Bolder action is needed to cut transport emissions

Claire Haigh
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The point of no return on climate change is in sight and hurtling towards us. “Do we really want to be remembered as the generation that buried its head in the sand, that fiddled while the planet burned?” asked the UN Secretary-General Antonio Guterres at the opening of the COP25 climate summit last week.

The World Meteorological Organization (WMO) declared that this decade has been the hottest on record. WMO also estimates that incredibly 5% of GDP globally currently goes on subsidising fossil fuels. The scale of the challenge both in terms of the science and the politics is immense.

Next year’s COP26 climate summit will be the most important Conference of the Parties since 2015 and will provide the UK as host with an opportunity promote greater international ambition and cooperation. Visible and credible action to put the UK on track for its net-zero carbon emissions target will be essential if it is to be an influential host. That will require cross-party consensus and a different tone and spirit to the adversarial discourse we have become accustomed to.

As a nation we are going to need to dig deep. 2019 has been a fractious year ending with a General Election which leaves us as divided as ever and with Brexit far from resolved. This issue may continue to dominate in 2020 but tackling climate change must take precedence.

Transport is the biggest emitting sector in the UK. Unsurprisingly transport received plenty of attention during the election campaign. However, the tension between “business as usual” and the actions actually needed was palpable. Transport emissions have remained stubbornly high due to rising demand for car, van and air travel. But there was conspicuously little in the manifestos on demand reduction and plenty of wishful thinking.

Aviation is a major growing source of emissions and predicted to be the largest emitting sector in the UK by 2050. However, both the two main parties gave their conditional support to airport expansion. The Lib Dems and Greens did propose a frequent flyer levy, although this was partially undermined by the Lib Dems’ proposal to reduce costs for those who take one or two international return flights per year. Whilst SNP proposed to create the world’s first “zero emission aviation region”, the Committee on Climate Change has warned that zero carbon aviation is very unlikely to be feasible by 2050.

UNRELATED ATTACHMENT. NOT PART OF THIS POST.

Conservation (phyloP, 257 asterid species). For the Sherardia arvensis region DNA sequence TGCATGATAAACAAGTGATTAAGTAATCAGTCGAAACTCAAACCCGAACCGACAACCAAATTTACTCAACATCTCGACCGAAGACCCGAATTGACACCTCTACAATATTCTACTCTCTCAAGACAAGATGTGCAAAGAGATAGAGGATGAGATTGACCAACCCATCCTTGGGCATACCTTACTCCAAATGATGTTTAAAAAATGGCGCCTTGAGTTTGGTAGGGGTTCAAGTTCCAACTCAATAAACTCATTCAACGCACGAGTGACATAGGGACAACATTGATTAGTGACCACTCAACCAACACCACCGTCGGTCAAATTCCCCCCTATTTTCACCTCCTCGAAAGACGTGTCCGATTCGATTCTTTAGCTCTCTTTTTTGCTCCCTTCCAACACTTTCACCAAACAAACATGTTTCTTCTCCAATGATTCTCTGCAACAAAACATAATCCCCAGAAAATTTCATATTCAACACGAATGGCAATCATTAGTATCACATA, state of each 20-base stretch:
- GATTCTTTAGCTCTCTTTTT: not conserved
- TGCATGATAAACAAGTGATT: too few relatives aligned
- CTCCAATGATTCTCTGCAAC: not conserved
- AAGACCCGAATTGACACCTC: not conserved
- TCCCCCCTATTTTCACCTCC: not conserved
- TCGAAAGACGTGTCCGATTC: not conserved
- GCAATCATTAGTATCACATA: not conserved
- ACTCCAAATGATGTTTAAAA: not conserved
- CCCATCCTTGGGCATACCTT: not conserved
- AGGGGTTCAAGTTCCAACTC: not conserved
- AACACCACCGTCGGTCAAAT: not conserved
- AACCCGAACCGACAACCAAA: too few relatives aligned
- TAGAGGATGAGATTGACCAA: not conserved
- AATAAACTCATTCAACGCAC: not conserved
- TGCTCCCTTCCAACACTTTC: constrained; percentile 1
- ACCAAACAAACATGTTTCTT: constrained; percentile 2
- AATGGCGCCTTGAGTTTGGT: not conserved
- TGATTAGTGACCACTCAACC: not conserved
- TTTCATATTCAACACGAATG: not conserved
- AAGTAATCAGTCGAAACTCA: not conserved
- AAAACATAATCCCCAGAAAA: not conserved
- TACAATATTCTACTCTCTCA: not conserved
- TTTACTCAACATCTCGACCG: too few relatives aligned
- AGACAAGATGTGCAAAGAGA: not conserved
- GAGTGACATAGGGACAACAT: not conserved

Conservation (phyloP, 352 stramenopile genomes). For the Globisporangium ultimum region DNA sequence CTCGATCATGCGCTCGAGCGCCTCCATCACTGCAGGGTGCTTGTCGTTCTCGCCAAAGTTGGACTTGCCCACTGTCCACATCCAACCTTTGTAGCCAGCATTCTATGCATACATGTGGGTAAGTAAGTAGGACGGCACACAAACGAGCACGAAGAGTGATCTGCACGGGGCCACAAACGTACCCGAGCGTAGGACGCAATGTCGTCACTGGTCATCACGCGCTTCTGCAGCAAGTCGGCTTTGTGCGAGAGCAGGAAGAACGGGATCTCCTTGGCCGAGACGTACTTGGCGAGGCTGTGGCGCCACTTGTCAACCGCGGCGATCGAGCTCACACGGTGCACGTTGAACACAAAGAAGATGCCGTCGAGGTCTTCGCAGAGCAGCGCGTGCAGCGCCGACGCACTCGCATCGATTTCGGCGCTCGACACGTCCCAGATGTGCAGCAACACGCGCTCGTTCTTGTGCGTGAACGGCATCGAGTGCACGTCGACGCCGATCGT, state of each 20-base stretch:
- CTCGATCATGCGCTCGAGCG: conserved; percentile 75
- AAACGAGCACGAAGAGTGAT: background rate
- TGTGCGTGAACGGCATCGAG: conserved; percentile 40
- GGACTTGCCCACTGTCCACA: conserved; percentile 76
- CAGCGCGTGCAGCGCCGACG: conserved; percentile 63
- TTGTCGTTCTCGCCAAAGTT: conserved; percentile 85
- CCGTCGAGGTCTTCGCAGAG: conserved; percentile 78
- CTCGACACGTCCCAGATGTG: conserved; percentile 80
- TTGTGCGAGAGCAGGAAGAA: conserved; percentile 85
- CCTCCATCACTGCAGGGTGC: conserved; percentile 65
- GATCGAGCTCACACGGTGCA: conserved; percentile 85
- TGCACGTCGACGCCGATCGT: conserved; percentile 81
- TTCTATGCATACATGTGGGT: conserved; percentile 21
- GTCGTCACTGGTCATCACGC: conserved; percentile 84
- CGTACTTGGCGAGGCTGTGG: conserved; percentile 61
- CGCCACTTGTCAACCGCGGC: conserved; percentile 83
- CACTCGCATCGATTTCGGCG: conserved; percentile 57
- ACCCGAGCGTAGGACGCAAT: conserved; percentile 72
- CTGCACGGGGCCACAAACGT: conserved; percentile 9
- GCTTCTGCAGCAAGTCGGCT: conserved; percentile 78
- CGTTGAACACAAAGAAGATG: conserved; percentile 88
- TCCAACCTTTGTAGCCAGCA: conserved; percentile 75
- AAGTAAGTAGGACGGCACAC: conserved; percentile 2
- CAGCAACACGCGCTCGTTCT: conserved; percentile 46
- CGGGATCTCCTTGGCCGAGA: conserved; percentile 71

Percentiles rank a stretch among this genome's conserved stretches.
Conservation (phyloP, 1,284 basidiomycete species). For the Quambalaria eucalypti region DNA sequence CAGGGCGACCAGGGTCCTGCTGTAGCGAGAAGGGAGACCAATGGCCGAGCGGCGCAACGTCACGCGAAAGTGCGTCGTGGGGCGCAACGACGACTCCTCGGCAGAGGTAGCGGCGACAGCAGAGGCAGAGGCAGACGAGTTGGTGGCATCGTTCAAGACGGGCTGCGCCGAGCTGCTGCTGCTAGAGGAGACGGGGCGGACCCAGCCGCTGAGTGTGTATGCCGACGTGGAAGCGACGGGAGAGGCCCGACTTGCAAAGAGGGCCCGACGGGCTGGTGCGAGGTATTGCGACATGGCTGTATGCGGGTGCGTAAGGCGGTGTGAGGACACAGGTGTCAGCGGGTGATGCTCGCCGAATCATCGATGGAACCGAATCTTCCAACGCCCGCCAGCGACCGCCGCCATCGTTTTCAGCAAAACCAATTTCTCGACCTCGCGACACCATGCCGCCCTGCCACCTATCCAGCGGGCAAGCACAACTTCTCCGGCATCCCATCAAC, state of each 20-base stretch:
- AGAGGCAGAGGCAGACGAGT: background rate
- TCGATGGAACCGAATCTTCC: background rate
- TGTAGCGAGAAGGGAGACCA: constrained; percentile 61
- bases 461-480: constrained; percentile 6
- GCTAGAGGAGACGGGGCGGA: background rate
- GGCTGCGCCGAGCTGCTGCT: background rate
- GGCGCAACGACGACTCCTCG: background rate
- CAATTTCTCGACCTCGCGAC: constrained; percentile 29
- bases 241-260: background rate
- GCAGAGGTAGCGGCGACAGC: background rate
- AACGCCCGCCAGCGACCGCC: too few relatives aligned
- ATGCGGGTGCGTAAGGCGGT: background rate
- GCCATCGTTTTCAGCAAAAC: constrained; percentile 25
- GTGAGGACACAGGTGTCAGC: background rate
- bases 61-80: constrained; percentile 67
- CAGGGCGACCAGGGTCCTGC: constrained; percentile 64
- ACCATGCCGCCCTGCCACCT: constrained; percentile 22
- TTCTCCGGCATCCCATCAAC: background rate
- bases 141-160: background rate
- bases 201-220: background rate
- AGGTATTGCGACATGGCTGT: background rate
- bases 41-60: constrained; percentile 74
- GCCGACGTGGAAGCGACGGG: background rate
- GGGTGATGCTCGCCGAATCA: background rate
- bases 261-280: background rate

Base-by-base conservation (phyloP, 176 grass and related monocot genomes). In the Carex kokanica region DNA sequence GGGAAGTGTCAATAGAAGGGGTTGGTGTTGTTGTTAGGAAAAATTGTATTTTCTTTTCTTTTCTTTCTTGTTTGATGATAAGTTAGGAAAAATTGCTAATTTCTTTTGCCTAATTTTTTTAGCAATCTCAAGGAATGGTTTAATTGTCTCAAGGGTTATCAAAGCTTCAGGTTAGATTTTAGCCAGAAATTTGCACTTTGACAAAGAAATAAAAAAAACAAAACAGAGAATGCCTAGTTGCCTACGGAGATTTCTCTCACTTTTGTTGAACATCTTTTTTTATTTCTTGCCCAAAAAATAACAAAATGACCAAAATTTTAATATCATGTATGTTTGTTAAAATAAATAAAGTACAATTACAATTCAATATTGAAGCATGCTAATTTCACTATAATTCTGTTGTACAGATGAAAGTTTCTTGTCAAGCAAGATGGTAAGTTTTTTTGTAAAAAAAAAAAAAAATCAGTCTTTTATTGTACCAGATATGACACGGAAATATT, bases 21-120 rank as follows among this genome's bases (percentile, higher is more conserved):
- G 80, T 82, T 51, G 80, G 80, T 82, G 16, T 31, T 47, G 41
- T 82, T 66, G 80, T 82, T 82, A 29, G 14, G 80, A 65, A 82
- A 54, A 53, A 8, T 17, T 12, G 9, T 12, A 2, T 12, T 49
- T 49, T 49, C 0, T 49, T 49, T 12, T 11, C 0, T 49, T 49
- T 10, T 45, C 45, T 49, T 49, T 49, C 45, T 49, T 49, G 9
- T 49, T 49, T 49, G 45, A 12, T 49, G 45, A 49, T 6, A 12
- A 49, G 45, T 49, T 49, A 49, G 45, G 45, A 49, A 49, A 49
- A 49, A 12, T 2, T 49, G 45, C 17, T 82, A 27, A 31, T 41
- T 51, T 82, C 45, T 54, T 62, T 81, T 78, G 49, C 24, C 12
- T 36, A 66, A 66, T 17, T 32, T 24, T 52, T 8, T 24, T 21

The Conservatives said they would consult on the earliest date to phase out petrol and diesel cars “while minimising the impact on drivers and businesses”. Labour’s “aim” is to end new sales of combustion engines by 2030 and the Lib Dems pledged to ensure that every new car and small van sold is electric. Only the Greens were clear that electric cars are not a panacea and we must prioritise modal switch and reducing the need to travel. All the main parties pledged to improve public transport, but there was no mention of car restraint or increasing fuel duty.

There are signs however that radical measures could become more politically acceptable. A survey this autumn for Client Earth revealed that 70% of people believe that the climate emergency demands more urgent attention and 63% feel it is the biggest issue facing humankind.

We may still be a way off the point where challenging the hegemony of the car becomes mainstream, but there is growing awareness across business and the general public that we need to change how we travel if we are to reduce emissions.

Earlier this year the Aldersgate Group, a leading voice for businesses on the sustainability agenda, set out a prospectus for decarbonising transport which put considerable emphasis on improving public transport and reducing the need for private vehicles. It called for improvements to the rail network, a national bus strategy, better integration of new housing developments with sustainable transport, and the introduction of new fiscal measures to leverage investment in sustainable transport such as a new system of road pricing. Last week it published its manifesto for the next Government in which it called for an acceleration in emissions cuts in priority sectors such as surface transport.

It is not just the business community that is calling for stronger action from Government. Extinction Rebellion and the School Strikes have created the space for Government to be bolder. It is a reflection of heightened public concern that climate change charity Possible was selected by The Times newspaper as one of the three charities for its Christmas 2019 appeal. Possible focuses on tangible actions where the public can have an impact. On transport its focus is on “changing how we travel – swapping cars for public transport and active travel, planes for trains – and electrifying everything”.

COP26 will keep climate change high on the UK political agenda in 2020. But this issue must not be left to the vagaries of day to day politics. Tackling climate change involves us all. Our priority must be to focus on what unites us not on what divides us.

Change is possible. We need to see this crisis as an opportunity to be the best we can be.

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